The windows above are well preserved and there are two chapels on the west side and on the side. The historical tweezer tree in front of the building is a tropical fig species that is rarely found in the north of the island. (Ficus Sycomorus). It is said that this tree was erected when the construction started and it is peer to the cathedral. The most distinctive feature of the tree is that it bears fruit seven times a year.


It is a monastery built in 477 for St Barnabas, who came to Cyprus to spread Christianity, including his grave. It is a place that must be visited because of its works and the works exhibited.


It was founded in the Bronze Age and was the capital of Cyprus at the time. The Salamis Ruins include the Forum, the Roman Gymnasium, the Roman Theater, the Marketplace, the Temple of Zeus, and the tomb of the Salamis kings. Even today it is one of the rare ancient cities where you can find the magnificence of the city at that time.

Famagusta Othello Castle

Othello Castle, built by the Lusignans in the 14th century, was used as one of the main entrances to the city of Famagusta. Hanging on the castle entrance. Under the relief of Mark Lion, the name of Captain Nicolo Foscari, who reshaped the castle, and the date of 1492 can be seen. Surrounded by a deep moat, the Castle has towers and corridors ending with artillery batteries. In the courtyard of the castle, there are cannons, iron cannons and stone cannons, some of which belong to the Ottomans and some to the Spanish. The Black Gate is protected by a Ravelin (half-moon-shaped bastion). In addition to the passages and cannons here, there are underground rooms used as a chapel and dungeon.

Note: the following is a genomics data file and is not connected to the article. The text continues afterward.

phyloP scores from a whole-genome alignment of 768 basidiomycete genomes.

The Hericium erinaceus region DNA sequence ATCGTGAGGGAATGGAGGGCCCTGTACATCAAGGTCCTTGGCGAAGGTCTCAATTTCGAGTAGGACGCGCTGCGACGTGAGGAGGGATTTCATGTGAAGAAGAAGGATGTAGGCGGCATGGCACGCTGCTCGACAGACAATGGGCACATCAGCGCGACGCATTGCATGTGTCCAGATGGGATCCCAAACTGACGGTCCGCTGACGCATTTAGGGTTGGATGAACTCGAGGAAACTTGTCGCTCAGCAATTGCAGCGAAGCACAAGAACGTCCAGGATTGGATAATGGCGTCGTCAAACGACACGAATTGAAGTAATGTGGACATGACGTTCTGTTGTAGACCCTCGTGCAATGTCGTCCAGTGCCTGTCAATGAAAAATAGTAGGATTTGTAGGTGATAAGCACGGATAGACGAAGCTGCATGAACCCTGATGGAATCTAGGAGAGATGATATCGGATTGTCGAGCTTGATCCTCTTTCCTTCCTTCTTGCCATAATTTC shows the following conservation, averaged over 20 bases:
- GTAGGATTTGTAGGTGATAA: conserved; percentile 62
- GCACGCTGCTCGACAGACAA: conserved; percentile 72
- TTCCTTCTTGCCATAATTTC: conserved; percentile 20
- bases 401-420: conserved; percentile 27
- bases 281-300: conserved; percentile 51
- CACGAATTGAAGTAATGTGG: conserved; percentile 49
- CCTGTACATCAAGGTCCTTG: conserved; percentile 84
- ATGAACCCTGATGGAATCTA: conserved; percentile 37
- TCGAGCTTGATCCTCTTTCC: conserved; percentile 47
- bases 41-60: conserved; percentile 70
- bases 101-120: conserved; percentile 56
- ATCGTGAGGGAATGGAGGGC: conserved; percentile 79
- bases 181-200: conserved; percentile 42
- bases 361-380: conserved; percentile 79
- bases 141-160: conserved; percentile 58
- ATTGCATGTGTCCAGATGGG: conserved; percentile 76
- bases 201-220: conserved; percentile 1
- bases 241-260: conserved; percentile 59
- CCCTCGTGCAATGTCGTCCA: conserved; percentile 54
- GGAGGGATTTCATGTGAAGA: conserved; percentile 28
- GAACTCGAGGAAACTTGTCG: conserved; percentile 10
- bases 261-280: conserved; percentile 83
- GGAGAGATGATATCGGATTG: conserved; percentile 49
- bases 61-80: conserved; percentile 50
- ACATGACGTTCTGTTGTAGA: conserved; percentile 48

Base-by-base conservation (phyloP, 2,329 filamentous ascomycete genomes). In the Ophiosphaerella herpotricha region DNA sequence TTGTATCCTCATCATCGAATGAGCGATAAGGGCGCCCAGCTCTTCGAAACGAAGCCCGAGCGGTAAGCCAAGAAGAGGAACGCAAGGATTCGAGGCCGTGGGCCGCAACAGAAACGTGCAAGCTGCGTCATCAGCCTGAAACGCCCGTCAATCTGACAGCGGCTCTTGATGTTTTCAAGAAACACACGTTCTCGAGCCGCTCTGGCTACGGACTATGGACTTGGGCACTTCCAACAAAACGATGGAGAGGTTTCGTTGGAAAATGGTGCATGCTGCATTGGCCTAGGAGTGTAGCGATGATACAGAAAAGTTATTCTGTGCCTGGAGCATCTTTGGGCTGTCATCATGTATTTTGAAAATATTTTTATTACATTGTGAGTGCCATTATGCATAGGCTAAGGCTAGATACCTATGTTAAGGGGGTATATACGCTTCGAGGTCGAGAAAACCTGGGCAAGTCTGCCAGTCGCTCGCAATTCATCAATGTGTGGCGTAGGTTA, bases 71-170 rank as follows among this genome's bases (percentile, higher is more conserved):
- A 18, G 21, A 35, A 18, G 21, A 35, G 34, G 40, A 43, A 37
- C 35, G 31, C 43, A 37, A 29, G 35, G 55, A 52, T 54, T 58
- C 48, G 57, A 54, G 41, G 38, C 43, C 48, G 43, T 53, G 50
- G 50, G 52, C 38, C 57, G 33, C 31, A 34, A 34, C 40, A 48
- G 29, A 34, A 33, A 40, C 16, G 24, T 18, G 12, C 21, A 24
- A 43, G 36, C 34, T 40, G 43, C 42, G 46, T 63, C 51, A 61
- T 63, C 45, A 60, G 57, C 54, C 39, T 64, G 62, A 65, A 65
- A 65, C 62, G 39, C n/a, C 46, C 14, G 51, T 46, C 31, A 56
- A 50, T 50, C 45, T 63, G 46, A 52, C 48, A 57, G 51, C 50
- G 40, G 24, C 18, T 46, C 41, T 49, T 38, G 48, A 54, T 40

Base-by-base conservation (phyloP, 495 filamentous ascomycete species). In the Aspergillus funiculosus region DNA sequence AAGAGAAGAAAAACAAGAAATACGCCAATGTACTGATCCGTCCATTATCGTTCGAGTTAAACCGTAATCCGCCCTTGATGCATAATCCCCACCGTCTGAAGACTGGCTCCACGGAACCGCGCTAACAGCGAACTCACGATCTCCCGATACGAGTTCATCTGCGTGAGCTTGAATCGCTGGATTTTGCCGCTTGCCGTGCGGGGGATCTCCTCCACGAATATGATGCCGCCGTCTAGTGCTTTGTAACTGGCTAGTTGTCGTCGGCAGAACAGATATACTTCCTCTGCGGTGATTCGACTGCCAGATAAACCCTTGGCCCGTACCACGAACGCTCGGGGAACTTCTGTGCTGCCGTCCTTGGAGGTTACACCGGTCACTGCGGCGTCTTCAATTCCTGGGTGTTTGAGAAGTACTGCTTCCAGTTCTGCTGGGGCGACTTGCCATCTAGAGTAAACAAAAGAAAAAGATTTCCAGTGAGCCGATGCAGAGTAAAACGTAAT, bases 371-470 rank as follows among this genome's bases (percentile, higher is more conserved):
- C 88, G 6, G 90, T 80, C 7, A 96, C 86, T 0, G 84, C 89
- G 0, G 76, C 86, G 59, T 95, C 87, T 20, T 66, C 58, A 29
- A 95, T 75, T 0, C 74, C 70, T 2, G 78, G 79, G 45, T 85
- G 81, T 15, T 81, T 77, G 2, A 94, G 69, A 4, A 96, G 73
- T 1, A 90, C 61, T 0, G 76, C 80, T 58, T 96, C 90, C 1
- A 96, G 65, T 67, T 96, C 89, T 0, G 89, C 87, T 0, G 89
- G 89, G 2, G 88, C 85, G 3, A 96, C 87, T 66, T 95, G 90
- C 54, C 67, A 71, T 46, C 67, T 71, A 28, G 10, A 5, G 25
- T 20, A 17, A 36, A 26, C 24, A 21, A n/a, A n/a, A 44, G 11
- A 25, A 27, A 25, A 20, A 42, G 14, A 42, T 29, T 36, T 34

The present name of the castle began to be used in the British period. Part of Sheakespeare’s famous tragedy takes place in a port city in Cyprus. The protagonist of the game, Othello, is introduced as one of the Moroccan (Moor). It is believed that the author heard the name of Christophoro Moro, the meaning of the island’s Venetian governor’s surname, ‘Moor’, and mistakenly thought he was a Moroccan.

The hall inside the castle hosts many art and cultural events today. Flat of Famagusta Municipality

Kuzy are both plants grown in the south and 38 of them.

Carlina Involucrata (Cyprus Bününcük Pig’s Thorn)

Ophrus Kotschyi (Cyprus Orchid) etc.

Cyprus Butterflies and Northern Cyprus Ladybugs CORNER:

The names and information of the butterflies that exist all over Cyprus and the ladybugs unique only to Northern Cyprus are displayed with pictures.


Three endangered birds that exist only in Northern Cyprus.

Otus Scops Cyprius (Cyprus Jesus Bird)

Oenanthe Cypriaca (Cypriot Wagtail)

Syluia Melanothorax (Cypriot Warbler)

Besides, they are exhibited as information and pictures in Migratory Birds, Sea Turtles, Wetlands, Frogs and Reptiles. In addition, a Butterfly Collection is exhibited in the exhibition hall of the Center.

The Wildlife Information Center also has a cute garden where the staff takes care of and organizes. Especially in spring and winter, Cyprus-specific plants growing green on the relevant rock and endangered are attracting the attention of tourists. You can visit our center to see all these plants and get information.